So I just spent the last few days trying to figure this out and am asking this question so that I can answer it for other people who are having problems.

First, the google documentation is TERRIBLE and uses different oauth2 libraries depending on which of the many google API examples you are looking at. It is often self-contradictory and sometimes straight up has code in it that doesn't work.

Oh well.

so my questions were basically:

  1. how do I use the google api libraries to have my users grant me access to their google accounts?
  2. how do I store the oauth2 access tokens that google returns so that I can use them a few days from now?
  3. how do i actually use the refresh_token and refresh it?

see answer below for a fully functional authorization flow, from getting the initial token to saving it, loading it later, refreshing it, and using it.


1 Answer 1


first, the google docs on how to use their API are terrible and self-contradictory.

heres my solution (using their libraries) to using oauth2 to using tokens that I store in a database and refresh periodically. I'm using django 2.0 and python 3.6. this is all in my 'views.py' file.

first, the imports and other script-wide setttings:

import google.oauth2.credentials
import google.auth.transport.requests
import google_auth_oauthlib.flow
from googleapiclient.discovery import build

import os
import json
import datetime

API_SCOPE = ['https://mail.google.com/',]
JSON_FILE = "test_server_client_json.json"
JSON_PATH = os.path.join(os.getcwd(),"<folder_name>",JSON_FILE)
if settings.TEST_SERVER:
    REDIRECT_URI = "http://localhost:5000/oauth2/gmail/"
    #we don't have ssl on local host
    os.environ['OAUTHLIB_INSECURE_TRANSPORT'] = '1'
    REDIRECT_URL = "https://www.example.com/oauth2/gmail/"

Ok, and here is the first server endpoint/page that we send the user to start the auth process

def connect_gmail_to_manager_page_1(request):
    #this is the function that a new user uses to set up their gmail account
    #and connect it to our system.
    #this particular page is used to:
    #1) have the user enter their email address so we know what is going on
    #2) explain the process
    #basically we get their email address, and thats it, on this page. then     we send them 
    #to google to grant us access.
    if request.method == "POST":
        form = admin.getEmailAddress(request.POST)
        if form.is_valid():
            #first, get their email address. this is optional.
            #i'm using django and their forms to get it.
            new_email = form.cleaned_data.get("email")
            #we are going to create the flow object using <redacted>'s keys and such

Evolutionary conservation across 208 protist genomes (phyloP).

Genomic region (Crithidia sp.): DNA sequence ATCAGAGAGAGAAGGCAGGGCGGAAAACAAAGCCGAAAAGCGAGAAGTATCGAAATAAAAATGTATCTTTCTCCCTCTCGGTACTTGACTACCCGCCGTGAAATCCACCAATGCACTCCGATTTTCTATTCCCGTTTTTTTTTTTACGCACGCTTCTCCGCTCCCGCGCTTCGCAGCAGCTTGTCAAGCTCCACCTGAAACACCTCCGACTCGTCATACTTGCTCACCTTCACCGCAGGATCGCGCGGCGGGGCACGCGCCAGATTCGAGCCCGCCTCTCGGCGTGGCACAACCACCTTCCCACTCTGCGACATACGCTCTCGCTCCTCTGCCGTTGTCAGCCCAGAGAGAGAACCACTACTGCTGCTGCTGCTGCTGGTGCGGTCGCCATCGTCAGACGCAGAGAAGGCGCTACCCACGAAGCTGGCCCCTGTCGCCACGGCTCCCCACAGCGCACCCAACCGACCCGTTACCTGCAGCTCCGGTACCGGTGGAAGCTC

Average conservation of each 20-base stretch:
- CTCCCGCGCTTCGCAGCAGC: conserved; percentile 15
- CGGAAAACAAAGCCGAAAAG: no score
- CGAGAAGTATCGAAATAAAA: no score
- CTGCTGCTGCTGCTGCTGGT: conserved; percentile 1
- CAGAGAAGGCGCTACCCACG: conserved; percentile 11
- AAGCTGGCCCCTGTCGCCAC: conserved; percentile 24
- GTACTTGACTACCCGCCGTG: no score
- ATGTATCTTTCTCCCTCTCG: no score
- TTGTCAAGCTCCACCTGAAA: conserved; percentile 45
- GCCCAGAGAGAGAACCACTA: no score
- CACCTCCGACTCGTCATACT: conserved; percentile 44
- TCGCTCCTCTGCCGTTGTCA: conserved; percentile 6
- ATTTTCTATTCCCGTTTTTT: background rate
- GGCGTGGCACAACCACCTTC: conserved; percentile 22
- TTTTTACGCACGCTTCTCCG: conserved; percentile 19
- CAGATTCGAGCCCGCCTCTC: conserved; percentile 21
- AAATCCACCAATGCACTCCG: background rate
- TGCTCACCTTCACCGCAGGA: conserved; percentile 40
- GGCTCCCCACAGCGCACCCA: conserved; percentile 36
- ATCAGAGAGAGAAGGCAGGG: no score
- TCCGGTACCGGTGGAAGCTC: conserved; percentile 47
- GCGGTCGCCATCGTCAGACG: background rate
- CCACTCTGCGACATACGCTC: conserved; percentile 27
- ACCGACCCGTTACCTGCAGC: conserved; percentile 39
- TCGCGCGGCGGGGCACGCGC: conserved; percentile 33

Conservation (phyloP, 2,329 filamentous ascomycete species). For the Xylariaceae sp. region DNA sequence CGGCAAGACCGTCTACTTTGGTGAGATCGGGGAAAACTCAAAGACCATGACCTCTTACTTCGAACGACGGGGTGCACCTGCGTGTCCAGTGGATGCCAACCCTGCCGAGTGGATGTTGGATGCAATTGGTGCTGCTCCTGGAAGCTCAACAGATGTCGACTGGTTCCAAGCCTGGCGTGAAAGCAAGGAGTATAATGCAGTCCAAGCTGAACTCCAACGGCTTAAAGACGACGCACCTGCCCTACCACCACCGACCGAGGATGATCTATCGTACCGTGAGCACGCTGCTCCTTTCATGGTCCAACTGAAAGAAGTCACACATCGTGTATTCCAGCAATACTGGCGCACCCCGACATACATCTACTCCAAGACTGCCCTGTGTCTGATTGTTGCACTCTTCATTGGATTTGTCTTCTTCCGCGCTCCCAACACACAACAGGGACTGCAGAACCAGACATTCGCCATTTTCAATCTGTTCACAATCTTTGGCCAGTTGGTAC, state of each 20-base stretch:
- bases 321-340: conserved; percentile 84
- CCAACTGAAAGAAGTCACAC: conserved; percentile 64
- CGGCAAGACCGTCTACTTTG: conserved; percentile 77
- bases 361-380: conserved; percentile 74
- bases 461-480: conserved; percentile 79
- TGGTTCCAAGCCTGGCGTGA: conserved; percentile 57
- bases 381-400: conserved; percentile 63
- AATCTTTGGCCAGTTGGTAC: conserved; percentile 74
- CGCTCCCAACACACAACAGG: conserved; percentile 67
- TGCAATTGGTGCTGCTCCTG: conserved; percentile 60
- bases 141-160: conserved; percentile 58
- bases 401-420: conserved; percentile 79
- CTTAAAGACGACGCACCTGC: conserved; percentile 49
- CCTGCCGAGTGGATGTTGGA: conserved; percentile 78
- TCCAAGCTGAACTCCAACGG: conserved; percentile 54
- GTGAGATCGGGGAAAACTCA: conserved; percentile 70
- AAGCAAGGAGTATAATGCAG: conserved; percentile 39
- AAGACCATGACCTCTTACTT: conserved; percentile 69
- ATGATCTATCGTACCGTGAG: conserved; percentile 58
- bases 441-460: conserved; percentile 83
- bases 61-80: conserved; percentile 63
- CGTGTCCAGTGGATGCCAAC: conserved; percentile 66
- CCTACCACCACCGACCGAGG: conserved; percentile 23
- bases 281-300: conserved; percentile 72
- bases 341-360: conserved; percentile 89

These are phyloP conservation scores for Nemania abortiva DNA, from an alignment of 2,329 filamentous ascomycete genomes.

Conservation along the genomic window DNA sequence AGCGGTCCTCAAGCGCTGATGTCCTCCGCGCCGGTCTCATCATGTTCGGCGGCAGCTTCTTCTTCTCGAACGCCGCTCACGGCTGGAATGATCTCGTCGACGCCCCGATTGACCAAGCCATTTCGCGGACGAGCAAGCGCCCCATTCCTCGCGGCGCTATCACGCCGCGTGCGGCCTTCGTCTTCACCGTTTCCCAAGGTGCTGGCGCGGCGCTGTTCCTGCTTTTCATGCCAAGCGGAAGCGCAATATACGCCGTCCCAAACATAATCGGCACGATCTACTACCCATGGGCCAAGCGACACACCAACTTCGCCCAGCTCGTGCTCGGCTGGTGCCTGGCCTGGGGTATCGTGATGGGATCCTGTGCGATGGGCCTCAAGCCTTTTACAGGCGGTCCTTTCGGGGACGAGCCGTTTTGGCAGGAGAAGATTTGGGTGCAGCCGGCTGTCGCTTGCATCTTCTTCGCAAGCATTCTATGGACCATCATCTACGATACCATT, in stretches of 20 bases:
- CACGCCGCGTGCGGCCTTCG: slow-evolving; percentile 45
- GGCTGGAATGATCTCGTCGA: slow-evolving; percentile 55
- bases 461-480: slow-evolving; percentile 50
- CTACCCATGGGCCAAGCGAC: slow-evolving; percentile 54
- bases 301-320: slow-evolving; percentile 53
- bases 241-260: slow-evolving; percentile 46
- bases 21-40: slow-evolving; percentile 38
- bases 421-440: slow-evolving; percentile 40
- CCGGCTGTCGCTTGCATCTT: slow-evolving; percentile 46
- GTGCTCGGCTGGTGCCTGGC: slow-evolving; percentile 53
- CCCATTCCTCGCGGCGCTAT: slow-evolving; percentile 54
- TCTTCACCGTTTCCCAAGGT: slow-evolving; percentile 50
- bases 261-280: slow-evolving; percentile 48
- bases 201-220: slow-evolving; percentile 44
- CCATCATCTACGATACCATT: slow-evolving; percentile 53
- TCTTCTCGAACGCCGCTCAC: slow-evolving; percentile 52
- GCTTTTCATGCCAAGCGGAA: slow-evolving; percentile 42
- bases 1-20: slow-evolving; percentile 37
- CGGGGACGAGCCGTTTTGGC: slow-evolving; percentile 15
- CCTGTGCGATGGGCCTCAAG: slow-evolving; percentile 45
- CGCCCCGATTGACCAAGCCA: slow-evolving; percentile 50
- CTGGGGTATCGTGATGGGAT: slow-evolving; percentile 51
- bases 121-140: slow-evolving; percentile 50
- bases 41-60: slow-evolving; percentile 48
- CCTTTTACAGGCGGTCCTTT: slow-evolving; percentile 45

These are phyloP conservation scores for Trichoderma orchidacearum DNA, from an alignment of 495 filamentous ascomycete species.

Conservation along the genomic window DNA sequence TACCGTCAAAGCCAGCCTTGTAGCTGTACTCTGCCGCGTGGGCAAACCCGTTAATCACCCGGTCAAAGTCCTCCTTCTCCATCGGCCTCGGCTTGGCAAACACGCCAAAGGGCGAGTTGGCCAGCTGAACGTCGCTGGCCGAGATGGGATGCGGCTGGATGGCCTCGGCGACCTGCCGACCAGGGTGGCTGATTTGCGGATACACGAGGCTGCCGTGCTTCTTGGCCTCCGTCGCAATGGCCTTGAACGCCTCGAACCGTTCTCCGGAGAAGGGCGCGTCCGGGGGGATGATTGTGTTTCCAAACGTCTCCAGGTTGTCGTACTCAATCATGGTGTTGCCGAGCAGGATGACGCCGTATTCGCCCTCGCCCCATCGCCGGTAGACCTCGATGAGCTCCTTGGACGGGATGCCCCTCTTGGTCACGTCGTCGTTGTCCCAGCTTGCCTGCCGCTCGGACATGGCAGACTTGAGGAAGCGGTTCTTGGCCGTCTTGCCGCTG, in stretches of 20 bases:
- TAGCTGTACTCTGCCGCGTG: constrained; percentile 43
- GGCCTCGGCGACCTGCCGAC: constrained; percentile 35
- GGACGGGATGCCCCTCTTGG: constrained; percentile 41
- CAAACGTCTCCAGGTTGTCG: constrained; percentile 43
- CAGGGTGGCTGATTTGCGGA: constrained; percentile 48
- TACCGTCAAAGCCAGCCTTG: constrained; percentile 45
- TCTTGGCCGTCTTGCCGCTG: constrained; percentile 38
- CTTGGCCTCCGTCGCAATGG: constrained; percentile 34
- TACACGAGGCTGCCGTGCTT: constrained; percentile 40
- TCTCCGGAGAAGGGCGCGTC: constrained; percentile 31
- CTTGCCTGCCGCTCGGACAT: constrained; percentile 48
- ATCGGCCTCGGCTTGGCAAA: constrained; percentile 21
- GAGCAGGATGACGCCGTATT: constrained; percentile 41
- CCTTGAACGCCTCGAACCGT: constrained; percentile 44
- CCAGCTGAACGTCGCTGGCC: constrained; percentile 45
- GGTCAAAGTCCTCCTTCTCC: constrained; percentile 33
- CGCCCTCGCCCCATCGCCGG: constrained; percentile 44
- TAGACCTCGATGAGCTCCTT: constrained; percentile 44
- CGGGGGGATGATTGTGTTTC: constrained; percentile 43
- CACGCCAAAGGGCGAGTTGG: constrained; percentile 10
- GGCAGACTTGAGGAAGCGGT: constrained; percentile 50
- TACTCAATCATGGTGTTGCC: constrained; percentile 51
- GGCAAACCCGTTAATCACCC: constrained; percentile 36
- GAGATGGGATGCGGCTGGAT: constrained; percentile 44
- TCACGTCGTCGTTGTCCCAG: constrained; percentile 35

flow = google_auth_oauthlib.flow.Flow.from_client_secrets_file(

            flow.redirect_uri = REDIRECT_URI

            # Generate URL for request to Google's OAuth 2.0 server.
            # Use kwargs to set optional request parameters.
            authorization_url, state = flow.authorization_url(
                # Enable offline access so that you can refresh an access     token without
                # re-prompting the user for permission. Recommended for web     server apps.
                #which email is trying to login?
                # Enable incremental authorization. Recommended as a         best     practice.

            #and finally, we send them off to google for them to provide     access:
            return HttpResponseRedirect(authorization_url)
        form = admin.getEmailAddress()
    token = {}
    token['form'] = form
    return render(request,'connect_gmail_to_manager_page_1.html',token)

This sends the user off to google to give us authorization. after they grant it, the user is redirected to an authorization endpoint on our servers. Here is my authorization endpoint (i've removed some project-specific code here)

def g_auth_endpoint(request):
    #this is the endpoint that the logged in token is sent to
    #here we are basically exchanging the auth code provided by gmail for an     access token.
    #the access token allows us to send emails.
    #it is a passthrough endpoint: we want to redirect to the next stage of 
    #whatever process they are doing here on completion.
    #first we need to get the paramater 'state' from the url
    #NOTE that you should do some error handling here incase its not a valid token. I've removed that for brevity on stack overflow
    state = request.GET.get('state',None)

    flow = google_auth_oauthlib.flow.Flow.from_client_secrets_file(
    flow.redirect_uri = REDIRECT_URI

    #get the full URL that we are on, including all the "?param1=token&param2=key" parameters that google has sent us.
    authorization_response = request.build_absolute_uri()        

    #now turn those parameters into a token.

    credentials = flow.credentials

    #now  we build the API service object    
    service = build('gmail', 'v1', credentials=credentials)
    #ok. awesome!